Center for Free Electronic Laser Science

Hamburg, Germany

Center for Free Electronic Laser Science

Hamburg, Germany
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Chang G.,Center for Free Electronic Laser Science
Optics InfoBase Conference Papers | Year: 2017

We demonstrate an energy scalable method of implementing widely tunable femtosecond sources. Based on fiber-optic nonlinearities, ~100-fs pulses tunable in 825-1700 nm are achieved, well suited for driving multiphoton microscopy. © 2017 OSA.


Mankowsky R.,Max Planck Institute for the Structure and Dynamics of Matter | Mankowsky R.,University of Hamburg | Mankowsky R.,Center for Free Electronic Laser Science | Subedi A.,Ecole Polytechnique - Palaiseau | And 20 more authors.
Nature | Year: 2014

Terahertz-frequency optical pulses can resonantly drive selected vibrationalmodes in solids and deformtheir crystal structures1-3. Incomplex oxides, this method has been used to melt electronic order4-6, drive insulator-to-metal transitions7 and induce superconductivity8. Strikingly, coherent interlayer transport strongly reminiscent of superconductivity can be transiently induced up to room temperature (300 kelvin) in YBa2Cu3O6+x (refs 9, 10). Here we report the crystal structure of this exotic non-equilibrium state, determined by femtosecond X-ray diffraction and ab initio density functional theory calculations.We find thatnonlinear lattice excitationinnormal-state YBa2Cu3O6+x at above the transitiontemperature of 52 kelvincauses a simultaneous increase anddecrease in the Cu-O2 intra-bilayer and, respectively, inter-bilayerdistances, accompanied by anisotropic changes in the in-plane O-Cu-O bond buckling. Density functional theory calculations indicate that these motions cause drastic changes in the electronic structure. Among these, the enhancement in the dx2-y2 character of the in-plane electronic structure is likely to favour superconductivity. © 2014 Macmillan Publishers Limited. All rights reserved.


Weninger C.,Max Planck Institute for the Physics of Complex Systems | Rohringer N.,Center for Free Electronic Laser Science
Physical Review A - Atomic, Molecular, and Optical Physics | Year: 2013

We present a theoretical study on stimulated electronic Raman scattering in neon by resonant excitation with an x-ray free electron laser (XFEL). This study is in support of the recent experimental demonstration [C. Weninger, Phys. Rev. Lett. (to be published)] of stimulated x-ray Raman scattering. Focusing the broadband XFEL pulses into a cell of neon gas at atmospheric pressure a strong inelastic x-ray scattering signal in the forward direction was observed, as the x-ray energy was varied across the region of core-excited Rydberg states and the K edge. The broadband and intrinsically incoherent x-ray pulses from the XFEL lead to a rich, structured line shape of the scattered radiation. We present a generalized Maxwell-Liouville-von Neumann approach to self-consistently solve for the amplification of the scattered radiation along with the time evolution of the density matrix of the atomic and residual ionic system. An in-depth analysis of the evolution of the emission spectra as a function of the Raman gain is presented. Furthermore, we propose the use of statistical methods to obtain high-resolution scattering data beyond the lifetime broadening despite pumping with incoherent x-ray pulses. © 2013 American Physical Society.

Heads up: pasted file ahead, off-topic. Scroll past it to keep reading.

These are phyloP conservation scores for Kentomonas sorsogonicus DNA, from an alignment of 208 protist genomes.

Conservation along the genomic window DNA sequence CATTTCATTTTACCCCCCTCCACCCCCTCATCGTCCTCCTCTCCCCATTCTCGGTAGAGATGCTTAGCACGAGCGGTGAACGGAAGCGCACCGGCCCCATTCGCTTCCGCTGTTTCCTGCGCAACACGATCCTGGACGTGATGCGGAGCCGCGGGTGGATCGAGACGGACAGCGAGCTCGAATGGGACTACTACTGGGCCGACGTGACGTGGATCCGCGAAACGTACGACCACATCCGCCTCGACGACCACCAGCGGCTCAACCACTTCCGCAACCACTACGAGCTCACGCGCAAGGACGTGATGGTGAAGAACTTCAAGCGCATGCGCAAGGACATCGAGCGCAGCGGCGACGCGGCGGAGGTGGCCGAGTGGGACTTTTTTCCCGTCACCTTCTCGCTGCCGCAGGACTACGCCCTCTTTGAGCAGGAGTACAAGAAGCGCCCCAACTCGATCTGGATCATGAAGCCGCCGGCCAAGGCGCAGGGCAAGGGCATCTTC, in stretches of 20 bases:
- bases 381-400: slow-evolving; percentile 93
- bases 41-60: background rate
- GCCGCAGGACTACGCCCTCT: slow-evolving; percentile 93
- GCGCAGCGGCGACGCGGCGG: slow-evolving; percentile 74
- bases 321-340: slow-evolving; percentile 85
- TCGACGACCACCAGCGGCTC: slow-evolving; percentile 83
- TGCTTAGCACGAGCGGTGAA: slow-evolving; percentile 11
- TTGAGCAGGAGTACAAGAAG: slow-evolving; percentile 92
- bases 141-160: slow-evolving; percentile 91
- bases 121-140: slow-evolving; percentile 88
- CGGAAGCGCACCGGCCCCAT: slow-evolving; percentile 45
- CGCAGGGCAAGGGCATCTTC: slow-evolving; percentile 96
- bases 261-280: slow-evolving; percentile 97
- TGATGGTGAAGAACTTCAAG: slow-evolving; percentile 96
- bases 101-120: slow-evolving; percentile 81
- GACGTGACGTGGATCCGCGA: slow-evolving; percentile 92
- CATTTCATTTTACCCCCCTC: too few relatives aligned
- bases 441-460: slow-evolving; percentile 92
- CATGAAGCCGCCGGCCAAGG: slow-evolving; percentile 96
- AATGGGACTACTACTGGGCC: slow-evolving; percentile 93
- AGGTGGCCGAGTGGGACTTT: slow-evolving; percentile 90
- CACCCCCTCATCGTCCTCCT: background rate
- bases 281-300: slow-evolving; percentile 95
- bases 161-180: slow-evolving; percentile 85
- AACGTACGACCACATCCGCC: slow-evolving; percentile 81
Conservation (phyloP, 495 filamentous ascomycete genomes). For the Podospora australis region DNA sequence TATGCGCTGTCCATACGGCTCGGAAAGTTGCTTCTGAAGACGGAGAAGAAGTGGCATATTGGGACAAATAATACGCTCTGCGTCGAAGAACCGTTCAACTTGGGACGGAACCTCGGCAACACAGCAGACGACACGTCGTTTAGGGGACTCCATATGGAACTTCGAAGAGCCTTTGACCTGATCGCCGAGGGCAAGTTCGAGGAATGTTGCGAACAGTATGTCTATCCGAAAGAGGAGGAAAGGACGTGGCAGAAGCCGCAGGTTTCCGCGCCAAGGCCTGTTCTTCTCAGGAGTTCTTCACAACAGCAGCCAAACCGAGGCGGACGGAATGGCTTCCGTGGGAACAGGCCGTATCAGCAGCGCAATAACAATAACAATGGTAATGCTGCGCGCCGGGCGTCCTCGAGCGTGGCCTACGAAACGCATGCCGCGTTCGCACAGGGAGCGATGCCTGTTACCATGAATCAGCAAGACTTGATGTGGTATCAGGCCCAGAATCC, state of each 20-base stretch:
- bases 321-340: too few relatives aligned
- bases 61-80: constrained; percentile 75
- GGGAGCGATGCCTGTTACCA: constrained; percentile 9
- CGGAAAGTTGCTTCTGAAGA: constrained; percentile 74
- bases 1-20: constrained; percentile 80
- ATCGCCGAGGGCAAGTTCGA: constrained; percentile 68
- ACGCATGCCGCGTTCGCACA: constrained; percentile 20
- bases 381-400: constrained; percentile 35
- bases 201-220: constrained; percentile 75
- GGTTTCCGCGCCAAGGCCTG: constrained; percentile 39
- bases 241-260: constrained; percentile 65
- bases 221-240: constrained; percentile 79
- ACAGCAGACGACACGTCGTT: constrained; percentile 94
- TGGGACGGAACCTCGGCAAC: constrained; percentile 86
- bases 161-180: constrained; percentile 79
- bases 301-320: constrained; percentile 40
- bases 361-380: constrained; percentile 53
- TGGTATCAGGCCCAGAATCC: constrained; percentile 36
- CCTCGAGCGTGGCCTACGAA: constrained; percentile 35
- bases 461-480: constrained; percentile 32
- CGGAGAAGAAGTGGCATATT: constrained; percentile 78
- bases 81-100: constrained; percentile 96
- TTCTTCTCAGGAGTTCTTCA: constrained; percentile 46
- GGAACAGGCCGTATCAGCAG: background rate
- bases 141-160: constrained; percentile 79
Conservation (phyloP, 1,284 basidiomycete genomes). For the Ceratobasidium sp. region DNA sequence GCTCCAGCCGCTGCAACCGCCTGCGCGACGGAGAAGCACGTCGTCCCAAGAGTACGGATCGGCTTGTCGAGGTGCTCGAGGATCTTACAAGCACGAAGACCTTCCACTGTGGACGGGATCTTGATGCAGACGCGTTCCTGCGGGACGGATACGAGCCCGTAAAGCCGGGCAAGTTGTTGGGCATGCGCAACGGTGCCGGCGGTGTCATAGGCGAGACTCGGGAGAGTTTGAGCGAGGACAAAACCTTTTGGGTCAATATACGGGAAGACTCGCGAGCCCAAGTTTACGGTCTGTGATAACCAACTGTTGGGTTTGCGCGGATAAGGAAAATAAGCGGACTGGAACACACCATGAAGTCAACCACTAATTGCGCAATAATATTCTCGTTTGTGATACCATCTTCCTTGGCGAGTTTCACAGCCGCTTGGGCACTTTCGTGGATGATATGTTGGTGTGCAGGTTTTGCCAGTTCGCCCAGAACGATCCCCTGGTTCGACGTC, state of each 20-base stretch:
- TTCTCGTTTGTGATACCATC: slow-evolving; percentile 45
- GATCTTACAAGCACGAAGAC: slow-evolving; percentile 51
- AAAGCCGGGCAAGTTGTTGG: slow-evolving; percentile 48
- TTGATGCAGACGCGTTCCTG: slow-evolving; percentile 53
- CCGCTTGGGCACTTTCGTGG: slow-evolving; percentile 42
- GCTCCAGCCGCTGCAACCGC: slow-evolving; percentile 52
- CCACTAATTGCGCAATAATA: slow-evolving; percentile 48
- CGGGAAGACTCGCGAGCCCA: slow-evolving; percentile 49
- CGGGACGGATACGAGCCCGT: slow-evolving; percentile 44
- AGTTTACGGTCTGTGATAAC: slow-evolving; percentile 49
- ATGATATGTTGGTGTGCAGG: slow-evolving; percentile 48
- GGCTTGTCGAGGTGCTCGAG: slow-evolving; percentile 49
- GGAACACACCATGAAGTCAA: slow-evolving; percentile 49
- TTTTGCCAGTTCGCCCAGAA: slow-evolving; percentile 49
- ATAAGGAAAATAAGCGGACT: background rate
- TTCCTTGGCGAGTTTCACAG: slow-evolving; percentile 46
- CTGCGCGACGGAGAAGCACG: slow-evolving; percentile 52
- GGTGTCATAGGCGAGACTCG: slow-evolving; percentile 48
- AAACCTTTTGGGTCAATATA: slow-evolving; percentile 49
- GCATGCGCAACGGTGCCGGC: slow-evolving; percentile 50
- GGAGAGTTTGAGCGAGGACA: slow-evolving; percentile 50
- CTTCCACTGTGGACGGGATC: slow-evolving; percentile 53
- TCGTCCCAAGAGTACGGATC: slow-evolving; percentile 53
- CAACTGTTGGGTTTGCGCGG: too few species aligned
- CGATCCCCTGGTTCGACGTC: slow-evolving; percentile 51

Barty A.,Center for Free Electronic Laser Science
Journal of Physics B: Atomic, Molecular and Optical Physics | Year: 2010

The ultra-intense, ultra-short x-ray pulses provided by x-ray free electron laser (XFEL) sources are ideally suited to time-resolved studies of structural dynamics with spatial resolution from nanometre to atomic length scales and a temporal resolution of 10 fs or less. With enough photons in a single pulse to enable single-shot measurements and short enough pulses to freeze atomic motion, researchers now have a new window into the time evolution ultrafast phenomena that are intrinsically not cyclic in nature. In this paper we recap some of the key time-resolved imaging experiments performed at FLASH and look ahead to a new generation of experiments at higher resolution using a new generation of new XFEL sources that are only just becoming available. © 2010 IOP Publishing Ltd.


Patterson D.,Harvard University | Schnell M.,Max Planck Institute For Struktur Und Dynamik Der Materie | Schnell M.,Center for Free Electronic Laser Science
Physical Chemistry Chemical Physics | Year: 2014

Chirality plays a fundamental role in the activity of biological molecules and broad classes of chemical reactions. The chemistry of life is built almost exclusively on left-handed amino acids and right-handed sugars, a phenomenon known as "homochirality of life". Furthermore, most drugs developed in the last decade are of specified chirality. Thus, fast and reliable methods that can differentiate molecules of different handedness, determine the enantiomeric excess of even molecular mixtures, and allow for an unambiguous determination of molecular handedness are of great interest, in particular with respect to complex mixtures. In this perspective article, we discuss the recent developments, with an emphasis on modern spectroscopic methods using gas-phase samples, such as photoelectron circular dichroism, Coulomb explosion imaging, and microwave three-wave mixing. © 2014 the Partner Organisations.


Kimberg V.,Max Planck Institute for the Physics of Complex Systems | Kimberg V.,Center for Free Electronic Laser Science
Journal of Physics: Conference Series | Year: 2014

We predict high-gain x-ray lasing in diatomic molecules by ultrafast core ionization of the C K- and O K-edges in CO and the N K-edge in N2 with an x-ray free-electron laser source. We solve generalized Maxwell-Bloch equations, keeping track of the electronic and nuclear degrees of freedom. By controlling the molecular alignment and thereby the alignment of the transition dipole moment polarization control of the emitted x-ray radiation is achievable. Despite the broad fluorescence bandwidth, the amplified x-ray emission shows a narrow spectrum. Preparing the initial vibrational quantum state, the x-ray emission frequency can be tuned within the fluorescence band.